Tag Archives: role

Jennifer Lawrence ending X-Men role

Jennifer Lawrence states she will not be playing shape-shifting mutant Mystique anymore within the X-Males prequels

The Oscar-winning actress states shes quitting the function when requested with a reporter in the premiere of her new movie Serena

She told MTV: It is indeed my 4g iphone really

Lawrence began playing a more youthful form of Mystique in X-Males: Top Class this year and reprised her role in last years X-Males: Times of Future Past

Her final film as Mystique is going to be X-Males: Apocalypse that is out the coming year

With numerous new mutants showing up again – Cyclops (Tye Sheridan) Jean Gray (Sophie Turner) and Storm (Alexandra Shipp) – time might be suitable for Lawrence to step from her role

Former Skins actor Nicholas Hoult who performed the Animal in X-Males: Top Class and X-Males: Times of Future Past has additionally recommended he wont participate the franchise after Apocalypse

He told E! Online he wasnt registered for just about any more films although he didnt eliminate coming back

A mature Mystique was performed by Rebecca Romijn in 2000s X-Males and 2003 follow up X2 and X-Males: The Final Stand it 2006

Shes part of Magnetos Brotherhood of Mutants and frees him from his plastic jail cell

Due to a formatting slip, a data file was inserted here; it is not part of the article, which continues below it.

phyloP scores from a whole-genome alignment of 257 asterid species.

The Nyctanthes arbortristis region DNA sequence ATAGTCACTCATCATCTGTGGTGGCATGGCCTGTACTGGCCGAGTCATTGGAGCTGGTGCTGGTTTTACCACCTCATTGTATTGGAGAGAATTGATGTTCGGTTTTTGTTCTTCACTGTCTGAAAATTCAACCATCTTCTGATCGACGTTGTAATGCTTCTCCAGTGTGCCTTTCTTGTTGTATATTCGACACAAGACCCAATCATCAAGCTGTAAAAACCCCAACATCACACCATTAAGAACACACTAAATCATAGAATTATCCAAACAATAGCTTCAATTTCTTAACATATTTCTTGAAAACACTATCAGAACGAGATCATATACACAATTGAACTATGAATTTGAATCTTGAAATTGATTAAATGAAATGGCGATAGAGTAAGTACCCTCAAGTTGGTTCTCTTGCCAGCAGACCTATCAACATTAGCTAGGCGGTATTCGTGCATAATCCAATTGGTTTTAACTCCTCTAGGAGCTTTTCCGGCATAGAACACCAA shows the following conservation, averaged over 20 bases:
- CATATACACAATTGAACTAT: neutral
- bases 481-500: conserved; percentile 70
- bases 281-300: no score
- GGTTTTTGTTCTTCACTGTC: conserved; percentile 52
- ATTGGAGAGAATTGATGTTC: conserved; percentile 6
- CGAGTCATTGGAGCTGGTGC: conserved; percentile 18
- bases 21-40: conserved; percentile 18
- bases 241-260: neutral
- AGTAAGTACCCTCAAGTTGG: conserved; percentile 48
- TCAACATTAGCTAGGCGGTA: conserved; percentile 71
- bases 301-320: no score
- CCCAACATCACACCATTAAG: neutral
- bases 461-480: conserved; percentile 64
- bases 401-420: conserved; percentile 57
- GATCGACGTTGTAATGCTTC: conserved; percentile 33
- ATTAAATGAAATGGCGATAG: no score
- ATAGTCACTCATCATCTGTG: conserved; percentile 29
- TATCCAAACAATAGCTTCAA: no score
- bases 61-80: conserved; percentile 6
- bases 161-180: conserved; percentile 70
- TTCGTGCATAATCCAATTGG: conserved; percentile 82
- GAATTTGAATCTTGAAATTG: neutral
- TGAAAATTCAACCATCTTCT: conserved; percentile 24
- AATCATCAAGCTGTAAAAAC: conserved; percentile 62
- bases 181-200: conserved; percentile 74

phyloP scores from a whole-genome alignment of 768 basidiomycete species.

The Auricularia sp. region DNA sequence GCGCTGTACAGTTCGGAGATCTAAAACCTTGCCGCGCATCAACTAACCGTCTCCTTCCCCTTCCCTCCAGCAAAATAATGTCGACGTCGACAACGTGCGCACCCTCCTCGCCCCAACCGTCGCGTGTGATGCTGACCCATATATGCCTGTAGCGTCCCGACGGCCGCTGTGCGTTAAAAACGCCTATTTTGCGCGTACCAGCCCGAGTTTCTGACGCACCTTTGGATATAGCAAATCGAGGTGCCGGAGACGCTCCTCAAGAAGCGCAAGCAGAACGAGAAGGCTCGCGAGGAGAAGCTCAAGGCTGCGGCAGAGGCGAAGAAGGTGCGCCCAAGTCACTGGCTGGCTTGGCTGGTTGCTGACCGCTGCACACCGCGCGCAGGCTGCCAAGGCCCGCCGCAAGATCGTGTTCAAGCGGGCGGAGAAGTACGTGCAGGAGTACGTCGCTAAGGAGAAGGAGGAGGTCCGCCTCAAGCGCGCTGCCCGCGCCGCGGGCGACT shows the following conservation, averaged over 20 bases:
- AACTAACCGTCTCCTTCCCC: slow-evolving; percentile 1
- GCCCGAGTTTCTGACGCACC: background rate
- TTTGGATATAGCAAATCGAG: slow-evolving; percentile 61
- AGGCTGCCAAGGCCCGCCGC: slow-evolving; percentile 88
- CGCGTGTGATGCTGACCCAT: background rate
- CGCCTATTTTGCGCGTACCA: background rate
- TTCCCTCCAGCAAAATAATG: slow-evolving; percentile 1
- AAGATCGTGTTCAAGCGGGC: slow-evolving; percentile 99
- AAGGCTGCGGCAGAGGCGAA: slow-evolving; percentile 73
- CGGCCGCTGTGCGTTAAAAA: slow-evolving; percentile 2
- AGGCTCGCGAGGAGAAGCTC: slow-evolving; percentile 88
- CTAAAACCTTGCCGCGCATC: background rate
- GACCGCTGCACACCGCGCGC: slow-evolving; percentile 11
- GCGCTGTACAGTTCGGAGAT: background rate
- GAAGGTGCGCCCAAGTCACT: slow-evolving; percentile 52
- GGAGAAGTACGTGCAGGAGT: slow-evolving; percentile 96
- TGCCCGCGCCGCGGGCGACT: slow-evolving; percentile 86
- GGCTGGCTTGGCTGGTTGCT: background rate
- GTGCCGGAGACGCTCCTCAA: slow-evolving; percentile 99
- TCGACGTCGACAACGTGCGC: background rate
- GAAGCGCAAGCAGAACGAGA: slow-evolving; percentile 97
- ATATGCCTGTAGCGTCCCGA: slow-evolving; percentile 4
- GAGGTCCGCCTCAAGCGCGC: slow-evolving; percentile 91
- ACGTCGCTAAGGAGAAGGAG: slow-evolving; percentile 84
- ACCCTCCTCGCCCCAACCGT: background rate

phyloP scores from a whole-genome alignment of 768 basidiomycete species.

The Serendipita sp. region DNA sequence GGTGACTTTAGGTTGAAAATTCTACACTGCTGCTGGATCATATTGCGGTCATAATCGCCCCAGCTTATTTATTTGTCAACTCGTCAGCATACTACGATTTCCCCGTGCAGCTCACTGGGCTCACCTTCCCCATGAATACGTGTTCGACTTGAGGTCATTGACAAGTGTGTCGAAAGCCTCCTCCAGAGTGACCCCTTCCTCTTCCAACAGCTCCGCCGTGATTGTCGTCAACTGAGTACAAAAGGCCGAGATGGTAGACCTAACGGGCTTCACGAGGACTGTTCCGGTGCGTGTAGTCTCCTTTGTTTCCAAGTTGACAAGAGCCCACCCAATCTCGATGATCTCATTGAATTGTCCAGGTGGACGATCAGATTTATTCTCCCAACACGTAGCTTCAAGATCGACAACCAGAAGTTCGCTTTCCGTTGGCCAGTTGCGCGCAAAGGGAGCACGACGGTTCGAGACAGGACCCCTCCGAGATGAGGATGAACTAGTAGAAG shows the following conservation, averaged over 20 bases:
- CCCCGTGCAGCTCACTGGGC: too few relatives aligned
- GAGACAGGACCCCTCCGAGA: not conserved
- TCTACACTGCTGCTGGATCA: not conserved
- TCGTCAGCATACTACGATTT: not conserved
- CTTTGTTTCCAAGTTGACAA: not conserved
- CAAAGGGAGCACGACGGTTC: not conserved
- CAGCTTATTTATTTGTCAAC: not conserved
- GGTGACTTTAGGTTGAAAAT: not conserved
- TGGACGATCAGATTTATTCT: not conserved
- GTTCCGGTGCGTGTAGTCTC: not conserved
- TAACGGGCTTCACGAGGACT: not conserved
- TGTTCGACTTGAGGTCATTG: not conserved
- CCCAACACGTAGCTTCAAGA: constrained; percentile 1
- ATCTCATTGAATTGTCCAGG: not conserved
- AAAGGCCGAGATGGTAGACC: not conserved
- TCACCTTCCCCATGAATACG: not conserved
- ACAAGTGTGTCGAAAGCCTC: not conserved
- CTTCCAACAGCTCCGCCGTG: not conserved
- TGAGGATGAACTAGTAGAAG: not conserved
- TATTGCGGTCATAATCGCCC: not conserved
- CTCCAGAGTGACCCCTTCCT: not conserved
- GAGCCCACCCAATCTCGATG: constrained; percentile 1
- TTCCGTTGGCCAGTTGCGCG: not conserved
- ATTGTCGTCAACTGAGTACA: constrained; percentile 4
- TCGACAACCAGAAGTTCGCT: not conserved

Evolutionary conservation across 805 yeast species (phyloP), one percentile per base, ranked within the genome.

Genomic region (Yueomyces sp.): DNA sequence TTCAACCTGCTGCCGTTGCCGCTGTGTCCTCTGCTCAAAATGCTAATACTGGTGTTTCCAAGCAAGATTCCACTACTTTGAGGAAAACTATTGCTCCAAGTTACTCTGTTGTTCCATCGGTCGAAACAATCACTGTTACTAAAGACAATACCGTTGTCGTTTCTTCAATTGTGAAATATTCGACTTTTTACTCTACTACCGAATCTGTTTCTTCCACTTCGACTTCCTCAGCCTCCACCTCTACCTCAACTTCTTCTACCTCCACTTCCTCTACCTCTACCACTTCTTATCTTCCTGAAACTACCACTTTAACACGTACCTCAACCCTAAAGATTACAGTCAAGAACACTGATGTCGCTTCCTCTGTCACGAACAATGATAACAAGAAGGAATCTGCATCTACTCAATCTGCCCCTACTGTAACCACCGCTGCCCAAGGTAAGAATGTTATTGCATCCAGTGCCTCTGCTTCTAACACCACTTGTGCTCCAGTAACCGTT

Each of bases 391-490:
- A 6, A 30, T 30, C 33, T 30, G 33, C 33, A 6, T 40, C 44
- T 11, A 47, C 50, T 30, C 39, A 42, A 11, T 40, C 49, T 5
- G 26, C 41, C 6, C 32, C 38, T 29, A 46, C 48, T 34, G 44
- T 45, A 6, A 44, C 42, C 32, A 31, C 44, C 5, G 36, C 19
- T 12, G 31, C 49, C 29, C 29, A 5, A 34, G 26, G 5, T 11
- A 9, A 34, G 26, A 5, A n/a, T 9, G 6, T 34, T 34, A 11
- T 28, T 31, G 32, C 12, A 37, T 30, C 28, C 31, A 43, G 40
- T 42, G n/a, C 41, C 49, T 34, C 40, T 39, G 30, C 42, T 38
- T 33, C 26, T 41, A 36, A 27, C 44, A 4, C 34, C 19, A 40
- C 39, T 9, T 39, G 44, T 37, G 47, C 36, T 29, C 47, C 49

But shes converted into an ordinary individual after being shot in X-Males: The Final Stand and it is abandoned by Magneto

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Downton star leaves behind Matthew Crawley for US action role

Dan Stevens quit Downton Abbey at the height of its popularity to take on Hollywood

He gained legions of fans in both Britain and North America playing aristocratic heartthrob Matthew Crawley in ITV’s Downton Abbey. Now Dan Stevens has become part of a new elite of young British actors making their names in Hollywood thanks to their television success

The 31 year old from Croydon, South London, has just shot six feature films in a year, including his first leading movie role – The Guest, an independent comedy horror, in which Stevens plays an ex-soldier programmed to kill anything and anyone who gets in his way.

“This was not written for me in any way, I had to beg for the part, Stevens explains. “I just read it and the wonderful thing is that it is so playful, and crosses so many genres ┬áthere are echoes of Terminator 2 in there, and other action franchises, as well as horror and black comedy. I was laughing out loud.

I met Adam Winguard, the director who is a bit of a cult celebrity as he also made a very similar film to this, You’re Next, and I think what tickled him was the idea of the first scene, when this solider, David, rings a doorbell. The family open it, and there he is ┬áthe guy from Downton Abbey as you’ve never seen him before.

The actor adds that he had to promise to lose weight and shape up so I’m nothing like that period drama hero, so hopefully after a few scenes audiences then forget about Matthew Crawley; it’s just the initial comic reaction Adam wanted.

Stevens, who is married with two young children, made the transition to making films in the US in 2012, after two hugely successful years playing Matthew Crawley in the ITV series, which gave the Cambridge-educated actor his first starring role.